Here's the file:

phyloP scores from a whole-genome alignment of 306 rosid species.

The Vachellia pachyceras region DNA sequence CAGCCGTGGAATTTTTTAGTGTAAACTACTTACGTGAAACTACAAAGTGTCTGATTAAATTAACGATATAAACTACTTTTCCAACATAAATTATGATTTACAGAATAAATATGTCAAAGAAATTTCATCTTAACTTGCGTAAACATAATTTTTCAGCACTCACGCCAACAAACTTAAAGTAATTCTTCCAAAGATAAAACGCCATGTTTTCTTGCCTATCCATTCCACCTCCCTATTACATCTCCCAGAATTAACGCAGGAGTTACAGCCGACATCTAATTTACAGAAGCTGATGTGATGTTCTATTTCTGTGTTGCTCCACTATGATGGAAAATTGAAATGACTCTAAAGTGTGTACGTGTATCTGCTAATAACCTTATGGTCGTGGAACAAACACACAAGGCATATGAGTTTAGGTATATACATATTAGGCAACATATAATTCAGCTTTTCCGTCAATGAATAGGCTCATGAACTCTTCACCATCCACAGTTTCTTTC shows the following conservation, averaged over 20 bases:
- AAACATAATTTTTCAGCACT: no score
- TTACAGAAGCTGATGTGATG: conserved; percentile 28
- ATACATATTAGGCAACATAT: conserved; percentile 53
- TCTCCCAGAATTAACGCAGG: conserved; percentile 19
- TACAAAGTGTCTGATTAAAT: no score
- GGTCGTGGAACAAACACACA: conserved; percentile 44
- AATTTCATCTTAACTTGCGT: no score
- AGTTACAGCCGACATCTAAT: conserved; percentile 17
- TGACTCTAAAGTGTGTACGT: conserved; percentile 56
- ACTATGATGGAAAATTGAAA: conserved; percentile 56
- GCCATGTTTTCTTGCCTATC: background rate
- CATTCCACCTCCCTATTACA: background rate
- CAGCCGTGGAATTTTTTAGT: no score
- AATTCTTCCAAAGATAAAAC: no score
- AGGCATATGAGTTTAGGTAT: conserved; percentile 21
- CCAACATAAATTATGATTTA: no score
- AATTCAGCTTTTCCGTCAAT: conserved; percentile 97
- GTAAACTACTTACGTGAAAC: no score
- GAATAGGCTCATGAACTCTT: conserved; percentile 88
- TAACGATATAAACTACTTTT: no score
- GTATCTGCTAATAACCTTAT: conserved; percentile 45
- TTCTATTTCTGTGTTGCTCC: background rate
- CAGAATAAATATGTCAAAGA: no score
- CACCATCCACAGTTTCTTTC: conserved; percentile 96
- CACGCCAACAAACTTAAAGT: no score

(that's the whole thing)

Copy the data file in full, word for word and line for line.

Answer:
phyloP scores from a whole-genome alignment of 306 rosid species.

The Vachellia pachyceras region DNA sequence CAGCCGTGGAATTTTTTAGTGTAAACTACTTACGTGAAACTACAAAGTGTCTGATTAAATTAACGATATAAACTACTTTTCCAACATAAATTATGATTTACAGAATAAATATGTCAAAGAAATTTCATCTTAACTTGCGTAAACATAATTTTTCAGCACTCACGCCAACAAACTTAAAGTAATTCTTCCAAAGATAAAACGCCATGTTTTCTTGCCTATCCATTCCACCTCCCTATTACATCTCCCAGAATTAACGCAGGAGTTACAGCCGACATCTAATTTACAGAAGCTGATGTGATGTTCTATTTCTGTGTTGCTCCACTATGATGGAAAATTGAAATGACTCTAAAGTGTGTACGTGTATCTGCTAATAACCTTATGGTCGTGGAACAAACACACAAGGCATATGAGTTTAGGTATATACATATTAGGCAACATATAATTCAGCTTTTCCGTCAATGAATAGGCTCATGAACTCTTCACCATCCACAGTTTCTTTC shows the following conservation, averaged over 20 bases:
- AAACATAATTTTTCAGCACT: no score
- TTACAGAAGCTGATGTGATG: conserved; percentile 28
- ATACATATTAGGCAACATAT: conserved; percentile 53
- TCTCCCAGAATTAACGCAGG: conserved; percentile 19
- TACAAAGTGTCTGATTAAAT: no score
- GGTCGTGGAACAAACACACA: conserved; percentile 44
- AATTTCATCTTAACTTGCGT: no score
- AGTTACAGCCGACATCTAAT: conserved; percentile 17
- TGACTCTAAAGTGTGTACGT: conserved; percentile 56
- ACTATGATGGAAAATTGAAA: conserved; percentile 56
- GCCATGTTTTCTTGCCTATC: background rate
- CATTCCACCTCCCTATTACA: background rate
- CAGCCGTGGAATTTTTTAGT: no score
- AATTCTTCCAAAGATAAAAC: no score
- AGGCATATGAGTTTAGGTAT: conserved; percentile 21
- CCAACATAAATTATGATTTA: no score
- AATTCAGCTTTTCCGTCAAT: conserved; percentile 97
- GTAAACTACTTACGTGAAAC: no score
- GAATAGGCTCATGAACTCTT: conserved; percentile 88
- TAACGATATAAACTACTTTT: no score
- GTATCTGCTAATAACCTTAT: conserved; percentile 45
- TTCTATTTCTGTGTTGCTCC: background rate
- CAGAATAAATATGTCAAAGA: no score
- CACCATCCACAGTTTCTTTC: conserved; percentile 96
- CACGCCAACAAACTTAAAGT: no score